What Do the Courts Consider in a Conspiracy Case?
A criminal conspiracy exists when two or more people agree to commit almost any unlawful act, then take some action toward its completion. The action taken need not itself be a crime, but it must indicate that those involved in the conspiracy knew of the plan and intended to break the law. A person may be convicted of conspiracy even if the actual crime was never committed.
For example, Jason, Alice and Hank plan a bank robbery. They 1) visit the bank first to assess its security, and 2) pool their money and buy a gun. All three can be charged with conspiracy to commit robbery, regardless of whether the robbery itself is ever attempted or completed.
The "Agreement" Requirement
You might be wondering how exactly an agreement between two co-conspirators is formed. There's no need for formalities. For instance, in the above example, Hank isn't required to tell Jason and Alice in unequivocal terms, "I agree to commit a crime with you" (although that statement would surely be a prosecutor's dream). Instead, an agreement may be implied from the circumstances, such as where Hank and his two companions hold a meeting to plan the crime.
The Element of "Intent"
As with other specific intent crimes, a person's intention is key. But the court will also care about the mental states of the alleged partners in crime. Other individuals in the conspiracy must intend to agree, and all must intend to achieve the outcome.
Merely associating with people known to be involved in crime doesn't make you a co-conspirator. For instance, just because your friend tells you he is going to burglarize a house doesn't mean you are part of the conspiracy. Not unless you also agree to participate by acting as a getaway driver or helping him scope out the property ahead of time.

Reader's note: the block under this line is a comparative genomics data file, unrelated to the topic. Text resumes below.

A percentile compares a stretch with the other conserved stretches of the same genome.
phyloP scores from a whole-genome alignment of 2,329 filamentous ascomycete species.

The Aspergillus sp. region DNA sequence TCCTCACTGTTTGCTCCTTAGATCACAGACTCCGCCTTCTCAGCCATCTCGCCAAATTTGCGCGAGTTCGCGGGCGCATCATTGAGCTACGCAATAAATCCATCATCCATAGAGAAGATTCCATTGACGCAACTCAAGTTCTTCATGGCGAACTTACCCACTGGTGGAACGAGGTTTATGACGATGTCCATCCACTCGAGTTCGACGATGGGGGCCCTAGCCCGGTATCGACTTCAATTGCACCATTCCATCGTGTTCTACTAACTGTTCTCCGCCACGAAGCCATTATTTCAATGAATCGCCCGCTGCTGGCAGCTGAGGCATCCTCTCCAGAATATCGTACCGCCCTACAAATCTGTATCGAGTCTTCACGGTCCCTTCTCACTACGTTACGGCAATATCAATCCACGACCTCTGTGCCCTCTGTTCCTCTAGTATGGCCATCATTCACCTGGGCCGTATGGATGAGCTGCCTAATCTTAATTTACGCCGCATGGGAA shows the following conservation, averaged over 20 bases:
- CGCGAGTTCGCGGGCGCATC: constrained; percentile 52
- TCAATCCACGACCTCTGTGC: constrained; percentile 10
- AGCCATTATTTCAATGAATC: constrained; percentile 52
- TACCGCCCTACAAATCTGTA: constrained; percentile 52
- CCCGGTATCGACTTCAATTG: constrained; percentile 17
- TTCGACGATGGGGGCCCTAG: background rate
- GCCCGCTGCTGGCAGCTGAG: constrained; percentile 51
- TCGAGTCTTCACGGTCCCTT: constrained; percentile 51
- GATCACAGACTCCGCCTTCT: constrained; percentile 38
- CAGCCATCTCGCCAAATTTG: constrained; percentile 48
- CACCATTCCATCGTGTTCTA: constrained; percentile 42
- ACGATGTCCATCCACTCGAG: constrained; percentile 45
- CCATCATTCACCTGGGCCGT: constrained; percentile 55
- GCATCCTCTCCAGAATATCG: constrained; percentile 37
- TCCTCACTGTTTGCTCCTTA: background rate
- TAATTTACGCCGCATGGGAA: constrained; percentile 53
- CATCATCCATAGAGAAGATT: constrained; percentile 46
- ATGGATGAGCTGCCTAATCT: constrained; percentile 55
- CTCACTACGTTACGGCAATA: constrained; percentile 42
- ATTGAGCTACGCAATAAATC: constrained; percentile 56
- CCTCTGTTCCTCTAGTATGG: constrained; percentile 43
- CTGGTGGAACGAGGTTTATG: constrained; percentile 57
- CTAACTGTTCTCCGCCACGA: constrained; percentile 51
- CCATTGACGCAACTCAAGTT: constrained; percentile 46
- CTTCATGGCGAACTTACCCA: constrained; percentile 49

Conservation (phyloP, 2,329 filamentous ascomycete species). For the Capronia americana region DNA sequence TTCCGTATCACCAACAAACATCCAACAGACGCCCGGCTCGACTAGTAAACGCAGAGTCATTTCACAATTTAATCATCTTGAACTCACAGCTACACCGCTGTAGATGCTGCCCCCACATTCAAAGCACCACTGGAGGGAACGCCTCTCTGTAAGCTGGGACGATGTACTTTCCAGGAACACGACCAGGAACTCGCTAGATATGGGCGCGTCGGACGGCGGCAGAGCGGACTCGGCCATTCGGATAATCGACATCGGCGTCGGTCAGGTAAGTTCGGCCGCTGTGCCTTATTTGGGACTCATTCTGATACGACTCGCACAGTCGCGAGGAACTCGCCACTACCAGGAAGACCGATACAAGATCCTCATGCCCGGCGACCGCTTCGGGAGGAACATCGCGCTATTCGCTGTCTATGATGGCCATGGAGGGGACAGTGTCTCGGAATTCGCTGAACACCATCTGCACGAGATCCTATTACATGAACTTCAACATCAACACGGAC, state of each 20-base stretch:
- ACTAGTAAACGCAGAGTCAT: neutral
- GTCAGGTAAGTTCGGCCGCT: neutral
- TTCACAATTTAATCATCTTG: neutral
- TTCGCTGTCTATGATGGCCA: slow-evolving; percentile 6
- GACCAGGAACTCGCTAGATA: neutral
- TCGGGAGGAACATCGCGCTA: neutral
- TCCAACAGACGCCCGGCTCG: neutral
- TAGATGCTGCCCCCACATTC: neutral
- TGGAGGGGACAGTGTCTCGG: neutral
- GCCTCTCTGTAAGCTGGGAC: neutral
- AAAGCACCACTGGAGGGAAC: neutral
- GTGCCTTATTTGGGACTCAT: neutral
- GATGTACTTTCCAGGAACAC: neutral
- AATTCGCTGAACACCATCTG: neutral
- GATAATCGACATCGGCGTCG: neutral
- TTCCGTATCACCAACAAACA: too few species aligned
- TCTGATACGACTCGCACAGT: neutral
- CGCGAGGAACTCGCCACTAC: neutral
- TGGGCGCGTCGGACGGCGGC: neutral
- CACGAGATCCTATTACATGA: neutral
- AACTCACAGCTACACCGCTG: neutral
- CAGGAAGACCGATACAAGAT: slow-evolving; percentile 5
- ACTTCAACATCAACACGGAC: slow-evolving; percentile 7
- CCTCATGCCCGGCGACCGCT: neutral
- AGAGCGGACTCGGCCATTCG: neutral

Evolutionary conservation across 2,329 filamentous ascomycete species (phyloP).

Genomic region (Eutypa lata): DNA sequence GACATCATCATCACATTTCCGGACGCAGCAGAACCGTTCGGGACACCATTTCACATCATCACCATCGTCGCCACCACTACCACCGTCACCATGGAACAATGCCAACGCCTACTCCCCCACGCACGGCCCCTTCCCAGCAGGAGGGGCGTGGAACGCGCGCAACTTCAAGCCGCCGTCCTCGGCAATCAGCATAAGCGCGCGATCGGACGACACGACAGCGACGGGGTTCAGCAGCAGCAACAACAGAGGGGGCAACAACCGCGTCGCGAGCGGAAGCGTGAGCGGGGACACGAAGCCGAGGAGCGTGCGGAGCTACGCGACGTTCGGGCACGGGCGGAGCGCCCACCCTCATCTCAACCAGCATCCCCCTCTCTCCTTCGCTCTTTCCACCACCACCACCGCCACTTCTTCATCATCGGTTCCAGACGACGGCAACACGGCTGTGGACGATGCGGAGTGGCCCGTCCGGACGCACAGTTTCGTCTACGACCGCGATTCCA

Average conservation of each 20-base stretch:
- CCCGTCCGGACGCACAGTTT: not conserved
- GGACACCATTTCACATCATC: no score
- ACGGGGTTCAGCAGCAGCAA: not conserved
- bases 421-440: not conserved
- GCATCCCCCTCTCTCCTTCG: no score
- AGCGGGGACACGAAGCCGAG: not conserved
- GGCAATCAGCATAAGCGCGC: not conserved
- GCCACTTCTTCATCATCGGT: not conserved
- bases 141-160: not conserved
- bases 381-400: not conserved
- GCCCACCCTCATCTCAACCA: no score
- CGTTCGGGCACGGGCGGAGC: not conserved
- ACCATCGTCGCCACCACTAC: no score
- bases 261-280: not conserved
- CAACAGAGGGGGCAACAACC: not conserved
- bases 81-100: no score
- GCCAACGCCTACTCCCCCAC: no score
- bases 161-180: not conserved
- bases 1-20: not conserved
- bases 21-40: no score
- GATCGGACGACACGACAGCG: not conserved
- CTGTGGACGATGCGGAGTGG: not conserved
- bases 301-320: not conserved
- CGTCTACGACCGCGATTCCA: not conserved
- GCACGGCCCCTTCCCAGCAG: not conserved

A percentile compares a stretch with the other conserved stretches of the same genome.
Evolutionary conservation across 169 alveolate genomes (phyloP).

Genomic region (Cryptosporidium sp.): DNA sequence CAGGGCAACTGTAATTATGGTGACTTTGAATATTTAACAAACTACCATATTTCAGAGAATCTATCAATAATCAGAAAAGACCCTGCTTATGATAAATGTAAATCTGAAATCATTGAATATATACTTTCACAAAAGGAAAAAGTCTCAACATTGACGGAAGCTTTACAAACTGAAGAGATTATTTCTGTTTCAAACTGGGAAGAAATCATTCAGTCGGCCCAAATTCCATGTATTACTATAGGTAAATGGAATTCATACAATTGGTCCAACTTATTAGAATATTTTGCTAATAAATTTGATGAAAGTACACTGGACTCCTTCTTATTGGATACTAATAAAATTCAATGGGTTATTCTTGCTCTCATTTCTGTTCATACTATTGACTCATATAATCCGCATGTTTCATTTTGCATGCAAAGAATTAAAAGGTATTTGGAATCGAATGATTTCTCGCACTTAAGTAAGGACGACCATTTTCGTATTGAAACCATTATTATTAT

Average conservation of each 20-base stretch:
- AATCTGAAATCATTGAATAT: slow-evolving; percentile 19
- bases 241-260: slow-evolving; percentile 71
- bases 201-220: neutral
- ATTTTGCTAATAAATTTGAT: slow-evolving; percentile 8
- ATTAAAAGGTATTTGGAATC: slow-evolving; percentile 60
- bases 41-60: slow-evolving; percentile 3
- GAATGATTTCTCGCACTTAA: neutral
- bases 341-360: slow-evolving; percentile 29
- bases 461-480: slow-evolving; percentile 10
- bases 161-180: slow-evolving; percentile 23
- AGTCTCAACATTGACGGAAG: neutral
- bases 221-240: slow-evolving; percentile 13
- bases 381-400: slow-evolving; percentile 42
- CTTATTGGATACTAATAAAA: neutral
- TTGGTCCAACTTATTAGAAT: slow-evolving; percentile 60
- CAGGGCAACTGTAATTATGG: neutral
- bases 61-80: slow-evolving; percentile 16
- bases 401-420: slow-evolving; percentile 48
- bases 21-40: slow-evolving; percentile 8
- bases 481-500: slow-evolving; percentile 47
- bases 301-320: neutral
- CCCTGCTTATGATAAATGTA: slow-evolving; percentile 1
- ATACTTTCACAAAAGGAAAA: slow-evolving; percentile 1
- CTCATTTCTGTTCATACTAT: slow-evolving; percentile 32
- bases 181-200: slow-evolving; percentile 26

The "Overt Act" Requirement
In most jurisdictions, at least one co-conspirator must take some concrete step in furtherance of the plan. In the bank robbery example, this could be rental of a car to use in the crime. The requirement of an overt act prevents people from being thrown in jail for merely talking about a crime. If three drunken friends at a bar speculate about how they would rob a bank together, and none of them ever undertakes any sort of actual action, there's no criminal conspiracy. The intent requirement likely wouldn't be satisfied in that scenario, either.
Under the federal conspiracy statute, the offense is punishable by up to five years imprisonment, plus fines. A significantly lower penalty applies if the object of the conspiracy was merely a misdemeanor (e.g., you conspire to commit vandalism); in that case the sentence for conspiracy can't exceed the maximum penalty for the misdemeanor. Under state law, the punishments for conspiracy vary.
Prosecutors commonly charge conspiracy whenever two or more offenders act in tandem. A person can be convicted both of an underlying crime and of conspiracy to commit it, and receive separate punishments for each offense.
Charged With Criminal Conspiracy? You'll Want a Good Attorney
If you've been charged with conspiracy or any other crime, you'll need a strong advocate on your side. Be sure to speak with an experienced attorney who knows the ropes and how to persuasively argue your case and protect your rights. Contact a criminal defense lawyer near you today to get started.